Figure S1 shows typical 1H NMR spectra obtained from extracellular extracts in the control and HG groups. To further examine the metabolic change in neurons under HG condition, PLS-DA was also performed on the basis of the 1H NMR spectra obtained from extracellular media between the control and HG groups, as shown in Figure S2. The clear separation between them suggests that metabolic perturbation also occurs outside the neuron. In the present study, relative changes of metabolite levels in the extracellular media cultured with control and HG cells compared with the blank media were calculated as listed in Table S1. According to multivariate and univariate analyses, we found that the HG treatment reduced isoleucine (−9.57 ± 0.08 versus −8.22 ± 0.11), methionine (−2.31 ± 0.05 versus −2.01 ± 0.04), lysine (−9.34 ± 0.28 versus −7.30 ± 0.21), myoinositol (−2.26 ± 0.16 versus −1.66 ± 0.10), threonine (−2.03 ± 0.05 versus −1.24 ± 0.08), tyrosine (−2.77 ± 0.03 versus −2.65 ± 0.03), phenylalanine (−1.90 ± 0.03 versus −1.44 ± 0.03), and tryptophan (−0.41 ± 0.05 versus −0.27 ± 0.03) more than the control in the extracellular media, while opposite results were obtained in valine (−6.96 ± 0.19 versus −9.07 ± 0.60), ethanol (−20.92 ± 3.39 versus −32.02 ± 1.96), creatine phosphate (−0.35 ± 0.07 versus −0.63 ± 0.02), creatine (−0.13 ± 0.04 versus −0.42 ± 0.02), and choline (−1.18 ± 0.07 versus −1.81 ± 0.05). In addition, relative to the blank media, acetate level (−0.12 ± 0.19 versus 0.44 ± 0.05) in the extracellular media was increased in the control group but decreased in the HG group. Table S1 shows that both of the control and HG groups had increased levels of alanine (2.57 ± 0.13 versus 7.35 ± 0.15) and lactate (31.54 ± 0.36 versus 25.84 ± 0.51) compared with the blank media. However, the increased amount of lactate in the HG group (31.54 ± 0.36 versus 25.84 ± 0.51) was significantly higher than that in the control group, while the HG group had a lower amount of increased alanine level (2.57 ± 0.13 versus 7.35 ± 0.15), as shown in Table S1.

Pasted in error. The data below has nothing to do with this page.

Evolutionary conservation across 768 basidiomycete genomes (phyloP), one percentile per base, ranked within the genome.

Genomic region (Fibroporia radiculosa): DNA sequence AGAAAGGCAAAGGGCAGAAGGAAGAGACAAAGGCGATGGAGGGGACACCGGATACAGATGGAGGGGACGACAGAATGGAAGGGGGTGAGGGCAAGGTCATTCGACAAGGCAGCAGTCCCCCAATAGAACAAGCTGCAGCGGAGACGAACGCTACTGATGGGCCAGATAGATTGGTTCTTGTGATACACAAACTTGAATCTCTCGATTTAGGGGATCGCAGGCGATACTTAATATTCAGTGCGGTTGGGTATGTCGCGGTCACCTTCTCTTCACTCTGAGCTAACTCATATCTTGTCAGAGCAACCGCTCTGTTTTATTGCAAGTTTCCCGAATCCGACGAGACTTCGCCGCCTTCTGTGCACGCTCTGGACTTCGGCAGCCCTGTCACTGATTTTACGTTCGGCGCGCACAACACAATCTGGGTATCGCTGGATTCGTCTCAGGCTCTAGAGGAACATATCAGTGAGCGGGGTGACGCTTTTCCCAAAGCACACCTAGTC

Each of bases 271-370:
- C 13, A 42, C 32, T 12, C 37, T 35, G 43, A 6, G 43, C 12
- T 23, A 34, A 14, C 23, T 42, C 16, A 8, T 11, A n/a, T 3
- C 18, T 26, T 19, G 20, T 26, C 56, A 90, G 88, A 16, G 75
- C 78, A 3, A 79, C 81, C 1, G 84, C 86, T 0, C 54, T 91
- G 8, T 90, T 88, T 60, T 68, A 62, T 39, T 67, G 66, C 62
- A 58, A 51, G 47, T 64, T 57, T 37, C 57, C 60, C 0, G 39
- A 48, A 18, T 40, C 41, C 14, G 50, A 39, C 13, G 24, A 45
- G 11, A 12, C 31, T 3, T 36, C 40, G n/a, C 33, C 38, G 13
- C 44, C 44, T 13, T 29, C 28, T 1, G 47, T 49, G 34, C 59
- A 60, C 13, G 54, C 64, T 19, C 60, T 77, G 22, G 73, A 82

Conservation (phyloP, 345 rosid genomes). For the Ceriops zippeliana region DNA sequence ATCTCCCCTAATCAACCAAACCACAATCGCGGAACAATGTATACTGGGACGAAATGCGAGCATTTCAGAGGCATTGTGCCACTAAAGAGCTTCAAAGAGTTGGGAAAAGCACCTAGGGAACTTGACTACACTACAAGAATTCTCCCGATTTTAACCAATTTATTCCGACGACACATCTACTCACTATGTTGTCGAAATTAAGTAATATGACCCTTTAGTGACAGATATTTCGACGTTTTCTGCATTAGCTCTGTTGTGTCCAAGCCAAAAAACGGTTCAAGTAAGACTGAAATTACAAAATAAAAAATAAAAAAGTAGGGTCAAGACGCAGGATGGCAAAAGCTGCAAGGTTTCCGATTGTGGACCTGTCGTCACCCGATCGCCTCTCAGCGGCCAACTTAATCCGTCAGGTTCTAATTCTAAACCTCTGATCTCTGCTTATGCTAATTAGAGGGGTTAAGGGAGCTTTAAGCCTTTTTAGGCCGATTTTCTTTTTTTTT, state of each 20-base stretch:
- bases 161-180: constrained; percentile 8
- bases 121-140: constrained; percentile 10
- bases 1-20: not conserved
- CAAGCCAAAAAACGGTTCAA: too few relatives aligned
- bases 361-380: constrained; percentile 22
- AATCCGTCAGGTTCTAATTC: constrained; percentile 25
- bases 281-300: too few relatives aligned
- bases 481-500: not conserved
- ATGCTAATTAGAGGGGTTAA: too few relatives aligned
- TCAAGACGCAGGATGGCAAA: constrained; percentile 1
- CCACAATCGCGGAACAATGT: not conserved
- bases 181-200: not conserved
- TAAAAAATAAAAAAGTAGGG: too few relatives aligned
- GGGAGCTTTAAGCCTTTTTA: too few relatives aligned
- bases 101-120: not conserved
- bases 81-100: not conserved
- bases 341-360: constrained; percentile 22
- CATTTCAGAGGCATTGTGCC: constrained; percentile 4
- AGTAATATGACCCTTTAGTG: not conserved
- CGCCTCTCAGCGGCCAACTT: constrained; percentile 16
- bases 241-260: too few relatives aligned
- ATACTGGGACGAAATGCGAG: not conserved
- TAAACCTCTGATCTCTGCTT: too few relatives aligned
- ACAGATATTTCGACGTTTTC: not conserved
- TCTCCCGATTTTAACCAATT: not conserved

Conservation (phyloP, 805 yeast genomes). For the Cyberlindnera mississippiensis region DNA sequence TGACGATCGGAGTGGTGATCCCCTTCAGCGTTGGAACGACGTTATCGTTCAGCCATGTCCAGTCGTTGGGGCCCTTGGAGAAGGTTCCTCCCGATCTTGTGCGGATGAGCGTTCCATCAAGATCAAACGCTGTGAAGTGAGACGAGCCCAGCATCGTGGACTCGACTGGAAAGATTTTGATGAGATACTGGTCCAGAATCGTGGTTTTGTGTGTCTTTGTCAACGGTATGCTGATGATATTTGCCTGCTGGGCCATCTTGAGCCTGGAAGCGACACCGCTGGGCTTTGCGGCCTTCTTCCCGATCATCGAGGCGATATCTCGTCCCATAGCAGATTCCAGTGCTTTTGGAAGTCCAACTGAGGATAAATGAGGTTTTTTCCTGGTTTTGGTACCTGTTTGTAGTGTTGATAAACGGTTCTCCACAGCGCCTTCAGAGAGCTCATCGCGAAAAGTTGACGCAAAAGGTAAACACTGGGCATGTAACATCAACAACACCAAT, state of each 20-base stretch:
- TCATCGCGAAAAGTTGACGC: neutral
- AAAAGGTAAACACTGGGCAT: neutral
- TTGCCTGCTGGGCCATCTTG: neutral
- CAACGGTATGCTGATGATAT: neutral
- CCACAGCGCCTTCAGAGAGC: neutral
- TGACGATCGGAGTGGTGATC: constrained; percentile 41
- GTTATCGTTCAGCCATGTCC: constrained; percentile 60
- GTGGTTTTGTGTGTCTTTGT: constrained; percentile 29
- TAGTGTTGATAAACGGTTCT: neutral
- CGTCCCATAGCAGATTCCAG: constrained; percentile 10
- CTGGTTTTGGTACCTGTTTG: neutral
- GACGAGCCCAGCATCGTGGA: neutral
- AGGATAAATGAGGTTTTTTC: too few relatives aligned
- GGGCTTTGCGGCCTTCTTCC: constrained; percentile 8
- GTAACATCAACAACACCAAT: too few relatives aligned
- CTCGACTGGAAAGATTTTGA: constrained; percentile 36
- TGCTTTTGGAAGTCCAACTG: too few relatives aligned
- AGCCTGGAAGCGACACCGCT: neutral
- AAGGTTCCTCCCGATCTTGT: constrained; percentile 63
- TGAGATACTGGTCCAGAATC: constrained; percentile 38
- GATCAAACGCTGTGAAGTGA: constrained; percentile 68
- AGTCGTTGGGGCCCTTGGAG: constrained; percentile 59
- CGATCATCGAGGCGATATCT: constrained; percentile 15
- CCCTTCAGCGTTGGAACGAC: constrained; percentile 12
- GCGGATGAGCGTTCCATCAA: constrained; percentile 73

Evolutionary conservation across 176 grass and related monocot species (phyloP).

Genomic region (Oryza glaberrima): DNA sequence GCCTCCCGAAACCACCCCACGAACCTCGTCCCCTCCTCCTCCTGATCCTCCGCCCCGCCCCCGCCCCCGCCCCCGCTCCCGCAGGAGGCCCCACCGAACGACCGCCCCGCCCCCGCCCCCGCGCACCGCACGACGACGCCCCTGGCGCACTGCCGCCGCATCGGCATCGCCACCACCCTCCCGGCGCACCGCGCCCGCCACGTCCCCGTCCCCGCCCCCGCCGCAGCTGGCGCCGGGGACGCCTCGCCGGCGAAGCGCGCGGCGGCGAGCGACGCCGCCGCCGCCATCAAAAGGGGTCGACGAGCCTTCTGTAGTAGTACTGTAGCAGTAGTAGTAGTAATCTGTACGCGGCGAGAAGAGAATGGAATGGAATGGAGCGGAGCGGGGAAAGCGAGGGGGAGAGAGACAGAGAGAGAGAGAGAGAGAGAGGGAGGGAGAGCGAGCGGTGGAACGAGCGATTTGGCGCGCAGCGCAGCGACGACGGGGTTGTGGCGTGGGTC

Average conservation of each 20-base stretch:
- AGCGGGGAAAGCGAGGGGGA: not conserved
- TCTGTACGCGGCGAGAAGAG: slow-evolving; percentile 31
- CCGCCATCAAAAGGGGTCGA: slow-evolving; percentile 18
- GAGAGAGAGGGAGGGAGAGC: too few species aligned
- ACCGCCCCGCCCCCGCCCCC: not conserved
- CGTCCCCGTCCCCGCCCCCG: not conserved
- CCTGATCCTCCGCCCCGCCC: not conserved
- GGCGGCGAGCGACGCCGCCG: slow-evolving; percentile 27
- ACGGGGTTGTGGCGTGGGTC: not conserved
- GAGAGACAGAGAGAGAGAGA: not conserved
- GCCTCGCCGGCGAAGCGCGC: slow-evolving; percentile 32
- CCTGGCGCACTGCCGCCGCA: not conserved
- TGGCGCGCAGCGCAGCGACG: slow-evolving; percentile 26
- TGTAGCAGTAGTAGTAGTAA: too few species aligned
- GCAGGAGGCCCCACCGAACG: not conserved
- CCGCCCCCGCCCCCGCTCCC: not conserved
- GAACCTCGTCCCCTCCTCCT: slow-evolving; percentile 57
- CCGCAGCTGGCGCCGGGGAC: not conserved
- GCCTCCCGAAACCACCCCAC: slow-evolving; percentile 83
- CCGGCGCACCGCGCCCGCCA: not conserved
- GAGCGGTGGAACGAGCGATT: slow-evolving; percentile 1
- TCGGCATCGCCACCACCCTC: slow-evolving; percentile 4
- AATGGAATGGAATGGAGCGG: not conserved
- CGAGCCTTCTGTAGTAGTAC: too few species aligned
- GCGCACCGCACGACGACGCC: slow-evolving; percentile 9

4. Discussion